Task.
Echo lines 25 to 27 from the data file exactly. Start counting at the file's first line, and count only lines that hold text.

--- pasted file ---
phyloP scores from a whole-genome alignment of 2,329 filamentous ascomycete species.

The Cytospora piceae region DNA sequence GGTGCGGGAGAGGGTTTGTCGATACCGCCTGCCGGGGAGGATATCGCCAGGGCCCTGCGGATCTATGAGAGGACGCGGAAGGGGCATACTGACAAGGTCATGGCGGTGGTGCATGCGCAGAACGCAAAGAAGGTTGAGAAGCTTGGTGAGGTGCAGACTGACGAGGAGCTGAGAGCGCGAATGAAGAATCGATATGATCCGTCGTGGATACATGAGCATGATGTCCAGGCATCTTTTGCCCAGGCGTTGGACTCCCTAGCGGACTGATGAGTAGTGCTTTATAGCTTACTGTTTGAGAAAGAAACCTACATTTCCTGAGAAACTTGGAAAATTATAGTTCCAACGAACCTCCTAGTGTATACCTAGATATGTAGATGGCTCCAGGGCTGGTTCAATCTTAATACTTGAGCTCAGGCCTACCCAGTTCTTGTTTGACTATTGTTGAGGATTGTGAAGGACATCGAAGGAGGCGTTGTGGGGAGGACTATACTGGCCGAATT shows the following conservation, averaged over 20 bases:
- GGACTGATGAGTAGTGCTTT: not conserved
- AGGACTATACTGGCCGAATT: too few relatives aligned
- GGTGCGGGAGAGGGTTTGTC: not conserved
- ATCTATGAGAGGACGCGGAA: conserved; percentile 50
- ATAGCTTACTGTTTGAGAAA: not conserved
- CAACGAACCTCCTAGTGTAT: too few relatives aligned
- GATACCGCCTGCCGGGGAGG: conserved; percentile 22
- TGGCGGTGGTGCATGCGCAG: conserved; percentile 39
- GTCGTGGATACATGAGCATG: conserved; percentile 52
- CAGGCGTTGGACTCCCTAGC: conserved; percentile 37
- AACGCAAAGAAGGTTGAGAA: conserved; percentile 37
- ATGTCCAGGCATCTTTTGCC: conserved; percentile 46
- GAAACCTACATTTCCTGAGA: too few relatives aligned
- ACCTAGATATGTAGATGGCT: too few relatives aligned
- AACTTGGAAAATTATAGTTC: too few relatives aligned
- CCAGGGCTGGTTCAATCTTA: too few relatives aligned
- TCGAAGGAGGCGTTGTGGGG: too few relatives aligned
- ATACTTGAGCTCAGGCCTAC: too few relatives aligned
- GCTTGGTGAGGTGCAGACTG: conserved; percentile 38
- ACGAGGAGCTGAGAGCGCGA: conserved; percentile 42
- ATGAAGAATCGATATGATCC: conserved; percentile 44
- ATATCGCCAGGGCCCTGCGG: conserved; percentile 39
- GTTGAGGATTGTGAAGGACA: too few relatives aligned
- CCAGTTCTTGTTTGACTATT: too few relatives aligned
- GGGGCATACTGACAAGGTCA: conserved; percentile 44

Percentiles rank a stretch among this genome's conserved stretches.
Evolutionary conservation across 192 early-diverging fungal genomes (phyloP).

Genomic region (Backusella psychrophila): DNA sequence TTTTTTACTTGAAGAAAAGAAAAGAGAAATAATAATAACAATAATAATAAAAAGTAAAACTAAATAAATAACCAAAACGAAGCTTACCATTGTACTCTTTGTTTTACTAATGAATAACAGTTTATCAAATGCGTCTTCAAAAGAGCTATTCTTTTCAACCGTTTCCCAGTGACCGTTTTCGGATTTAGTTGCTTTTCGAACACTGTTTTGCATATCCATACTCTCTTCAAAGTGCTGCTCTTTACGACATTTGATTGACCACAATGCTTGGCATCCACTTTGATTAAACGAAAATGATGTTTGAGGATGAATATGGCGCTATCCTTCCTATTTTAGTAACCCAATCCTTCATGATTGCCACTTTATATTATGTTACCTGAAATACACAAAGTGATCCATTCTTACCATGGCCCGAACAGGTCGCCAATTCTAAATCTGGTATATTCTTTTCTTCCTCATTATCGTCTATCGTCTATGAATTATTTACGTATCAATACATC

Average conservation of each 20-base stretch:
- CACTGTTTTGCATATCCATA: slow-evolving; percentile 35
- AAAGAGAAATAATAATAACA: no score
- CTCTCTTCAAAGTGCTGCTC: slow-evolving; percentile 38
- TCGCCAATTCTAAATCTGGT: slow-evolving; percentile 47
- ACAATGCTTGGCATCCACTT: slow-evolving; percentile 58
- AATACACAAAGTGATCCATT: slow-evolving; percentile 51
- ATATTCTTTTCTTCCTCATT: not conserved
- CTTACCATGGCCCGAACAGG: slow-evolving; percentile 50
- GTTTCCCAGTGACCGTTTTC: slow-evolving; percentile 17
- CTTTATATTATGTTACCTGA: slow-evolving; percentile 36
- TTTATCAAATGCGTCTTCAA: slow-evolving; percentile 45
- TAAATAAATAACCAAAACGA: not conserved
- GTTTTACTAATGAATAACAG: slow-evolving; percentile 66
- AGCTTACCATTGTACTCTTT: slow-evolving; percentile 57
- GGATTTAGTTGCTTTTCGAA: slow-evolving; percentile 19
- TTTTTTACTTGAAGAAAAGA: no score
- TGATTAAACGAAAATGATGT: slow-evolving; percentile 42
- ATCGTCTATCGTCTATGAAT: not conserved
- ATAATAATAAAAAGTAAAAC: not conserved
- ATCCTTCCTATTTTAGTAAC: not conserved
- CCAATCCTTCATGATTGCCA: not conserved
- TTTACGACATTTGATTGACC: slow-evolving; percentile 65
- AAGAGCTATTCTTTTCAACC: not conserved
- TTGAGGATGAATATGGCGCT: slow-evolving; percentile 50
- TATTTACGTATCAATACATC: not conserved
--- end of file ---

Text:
- GTTGAGGATTGTGAAGGACA: too few relatives aligned
- CCAGTTCTTGTTTGACTATT: too few relatives aligned
- GGGGCATACTGACAAGGTCA: conserved; percentile 44